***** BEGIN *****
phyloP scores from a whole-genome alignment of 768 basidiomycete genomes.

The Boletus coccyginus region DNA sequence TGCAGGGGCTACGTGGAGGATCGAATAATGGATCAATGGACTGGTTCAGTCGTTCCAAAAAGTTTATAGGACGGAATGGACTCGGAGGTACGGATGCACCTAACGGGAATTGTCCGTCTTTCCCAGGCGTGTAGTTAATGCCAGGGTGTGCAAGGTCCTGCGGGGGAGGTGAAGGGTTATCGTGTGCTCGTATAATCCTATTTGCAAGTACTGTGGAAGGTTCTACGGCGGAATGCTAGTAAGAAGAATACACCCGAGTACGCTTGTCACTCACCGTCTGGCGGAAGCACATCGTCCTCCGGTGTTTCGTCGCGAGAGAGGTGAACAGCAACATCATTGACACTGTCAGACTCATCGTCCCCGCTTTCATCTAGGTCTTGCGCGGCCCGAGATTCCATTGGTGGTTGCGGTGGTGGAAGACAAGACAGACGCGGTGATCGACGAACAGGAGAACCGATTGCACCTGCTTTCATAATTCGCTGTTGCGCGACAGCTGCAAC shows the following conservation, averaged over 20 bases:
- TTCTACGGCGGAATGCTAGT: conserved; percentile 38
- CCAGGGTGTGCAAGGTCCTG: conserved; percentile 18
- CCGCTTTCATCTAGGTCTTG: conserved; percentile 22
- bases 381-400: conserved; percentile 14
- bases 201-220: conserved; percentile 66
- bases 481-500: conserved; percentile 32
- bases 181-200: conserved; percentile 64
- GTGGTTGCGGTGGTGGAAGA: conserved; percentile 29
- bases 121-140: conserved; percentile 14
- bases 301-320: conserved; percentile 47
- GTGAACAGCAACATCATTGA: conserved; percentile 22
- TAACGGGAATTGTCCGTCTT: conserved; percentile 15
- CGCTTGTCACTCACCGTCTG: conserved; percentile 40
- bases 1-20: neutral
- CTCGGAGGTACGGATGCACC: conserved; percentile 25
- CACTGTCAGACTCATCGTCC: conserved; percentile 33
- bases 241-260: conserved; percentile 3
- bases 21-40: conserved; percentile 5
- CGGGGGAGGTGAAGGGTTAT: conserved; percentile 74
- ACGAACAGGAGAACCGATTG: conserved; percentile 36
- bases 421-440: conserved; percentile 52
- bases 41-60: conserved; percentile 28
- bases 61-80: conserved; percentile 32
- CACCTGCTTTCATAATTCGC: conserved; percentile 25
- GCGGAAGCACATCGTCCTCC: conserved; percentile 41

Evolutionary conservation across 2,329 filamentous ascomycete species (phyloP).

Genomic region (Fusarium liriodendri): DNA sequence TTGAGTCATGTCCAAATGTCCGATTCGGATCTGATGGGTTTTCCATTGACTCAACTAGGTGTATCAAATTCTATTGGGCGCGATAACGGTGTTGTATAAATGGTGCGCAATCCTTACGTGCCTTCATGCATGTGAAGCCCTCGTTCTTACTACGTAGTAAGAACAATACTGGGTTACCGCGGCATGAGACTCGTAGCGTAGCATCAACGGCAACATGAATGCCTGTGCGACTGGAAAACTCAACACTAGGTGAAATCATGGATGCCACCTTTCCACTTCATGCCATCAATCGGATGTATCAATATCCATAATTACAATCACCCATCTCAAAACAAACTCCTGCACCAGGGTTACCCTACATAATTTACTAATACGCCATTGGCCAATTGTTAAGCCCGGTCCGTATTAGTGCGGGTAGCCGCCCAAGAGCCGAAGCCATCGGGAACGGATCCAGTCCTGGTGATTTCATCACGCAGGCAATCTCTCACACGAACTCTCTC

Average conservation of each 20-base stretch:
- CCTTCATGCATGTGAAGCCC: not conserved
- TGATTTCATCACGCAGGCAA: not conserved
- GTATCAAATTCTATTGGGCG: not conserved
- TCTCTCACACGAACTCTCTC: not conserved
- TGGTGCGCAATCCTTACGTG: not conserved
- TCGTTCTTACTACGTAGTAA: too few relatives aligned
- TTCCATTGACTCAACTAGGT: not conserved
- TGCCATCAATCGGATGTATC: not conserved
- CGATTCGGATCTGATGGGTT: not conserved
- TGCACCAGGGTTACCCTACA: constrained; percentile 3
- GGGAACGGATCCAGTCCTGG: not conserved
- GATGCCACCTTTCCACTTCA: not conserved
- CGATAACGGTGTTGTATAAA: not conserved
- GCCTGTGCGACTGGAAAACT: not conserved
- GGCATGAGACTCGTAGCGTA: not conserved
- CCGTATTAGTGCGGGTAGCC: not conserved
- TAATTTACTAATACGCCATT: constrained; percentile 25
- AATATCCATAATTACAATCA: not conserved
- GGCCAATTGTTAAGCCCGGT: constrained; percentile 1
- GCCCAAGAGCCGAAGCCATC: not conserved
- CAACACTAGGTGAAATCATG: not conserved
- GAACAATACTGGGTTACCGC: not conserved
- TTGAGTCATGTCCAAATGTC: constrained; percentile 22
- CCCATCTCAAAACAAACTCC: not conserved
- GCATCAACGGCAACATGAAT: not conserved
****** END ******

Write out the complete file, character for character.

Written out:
phyloP scores from a whole-genome alignment of 768 basidiomycete genomes.

The Boletus coccyginus region DNA sequence TGCAGGGGCTACGTGGAGGATCGAATAATGGATCAATGGACTGGTTCAGTCGTTCCAAAAAGTTTATAGGACGGAATGGACTCGGAGGTACGGATGCACCTAACGGGAATTGTCCGTCTTTCCCAGGCGTGTAGTTAATGCCAGGGTGTGCAAGGTCCTGCGGGGGAGGTGAAGGGTTATCGTGTGCTCGTATAATCCTATTTGCAAGTACTGTGGAAGGTTCTACGGCGGAATGCTAGTAAGAAGAATACACCCGAGTACGCTTGTCACTCACCGTCTGGCGGAAGCACATCGTCCTCCGGTGTTTCGTCGCGAGAGAGGTGAACAGCAACATCATTGACACTGTCAGACTCATCGTCCCCGCTTTCATCTAGGTCTTGCGCGGCCCGAGATTCCATTGGTGGTTGCGGTGGTGGAAGACAAGACAGACGCGGTGATCGACGAACAGGAGAACCGATTGCACCTGCTTTCATAATTCGCTGTTGCGCGACAGCTGCAAC shows the following conservation, averaged over 20 bases:
- TTCTACGGCGGAATGCTAGT: conserved; percentile 38
- CCAGGGTGTGCAAGGTCCTG: conserved; percentile 18
- CCGCTTTCATCTAGGTCTTG: conserved; percentile 22
- bases 381-400: conserved; percentile 14
- bases 201-220: conserved; percentile 66
- bases 481-500: conserved; percentile 32
- bases 181-200: conserved; percentile 64
- GTGGTTGCGGTGGTGGAAGA: conserved; percentile 29
- bases 121-140: conserved; percentile 14
- bases 301-320: conserved; percentile 47
- GTGAACAGCAACATCATTGA: conserved; percentile 22
- TAACGGGAATTGTCCGTCTT: conserved; percentile 15
- CGCTTGTCACTCACCGTCTG: conserved; percentile 40
- bases 1-20: neutral
- CTCGGAGGTACGGATGCACC: conserved; percentile 25
- CACTGTCAGACTCATCGTCC: conserved; percentile 33
- bases 241-260: conserved; percentile 3
- bases 21-40: conserved; percentile 5
- CGGGGGAGGTGAAGGGTTAT: conserved; percentile 74
- ACGAACAGGAGAACCGATTG: conserved; percentile 36
- bases 421-440: conserved; percentile 52
- bases 41-60: conserved; percentile 28
- bases 61-80: conserved; percentile 32
- CACCTGCTTTCATAATTCGC: conserved; percentile 25
- GCGGAAGCACATCGTCCTCC: conserved; percentile 41

Evolutionary conservation across 2,329 filamentous ascomycete species (phyloP).

Genomic region (Fusarium liriodendri): DNA sequence TTGAGTCATGTCCAAATGTCCGATTCGGATCTGATGGGTTTTCCATTGACTCAACTAGGTGTATCAAATTCTATTGGGCGCGATAACGGTGTTGTATAAATGGTGCGCAATCCTTACGTGCCTTCATGCATGTGAAGCCCTCGTTCTTACTACGTAGTAAGAACAATACTGGGTTACCGCGGCATGAGACTCGTAGCGTAGCATCAACGGCAACATGAATGCCTGTGCGACTGGAAAACTCAACACTAGGTGAAATCATGGATGCCACCTTTCCACTTCATGCCATCAATCGGATGTATCAATATCCATAATTACAATCACCCATCTCAAAACAAACTCCTGCACCAGGGTTACCCTACATAATTTACTAATACGCCATTGGCCAATTGTTAAGCCCGGTCCGTATTAGTGCGGGTAGCCGCCCAAGAGCCGAAGCCATCGGGAACGGATCCAGTCCTGGTGATTTCATCACGCAGGCAATCTCTCACACGAACTCTCTC

Average conservation of each 20-base stretch:
- CCTTCATGCATGTGAAGCCC: not conserved
- TGATTTCATCACGCAGGCAA: not conserved
- GTATCAAATTCTATTGGGCG: not conserved
- TCTCTCACACGAACTCTCTC: not conserved
- TGGTGCGCAATCCTTACGTG: not conserved
- TCGTTCTTACTACGTAGTAA: too few relatives aligned
- TTCCATTGACTCAACTAGGT: not conserved
- TGCCATCAATCGGATGTATC: not conserved
- CGATTCGGATCTGATGGGTT: not conserved
- TGCACCAGGGTTACCCTACA: constrained; percentile 3
- GGGAACGGATCCAGTCCTGG: not conserved
- GATGCCACCTTTCCACTTCA: not conserved
- CGATAACGGTGTTGTATAAA: not conserved
- GCCTGTGCGACTGGAAAACT: not conserved
- GGCATGAGACTCGTAGCGTA: not conserved
- CCGTATTAGTGCGGGTAGCC: not conserved
- TAATTTACTAATACGCCATT: constrained; percentile 25
- AATATCCATAATTACAATCA: not conserved
- GGCCAATTGTTAAGCCCGGT: constrained; percentile 1
- GCCCAAGAGCCGAAGCCATC: not conserved
- CAACACTAGGTGAAATCATG: not conserved
- GAACAATACTGGGTTACCGC: not conserved
- TTGAGTCATGTCCAAATGTC: constrained; percentile 22
- CCCATCTCAAAACAAACTCC: not conserved
- GCATCAACGGCAACATGAAT: not conserved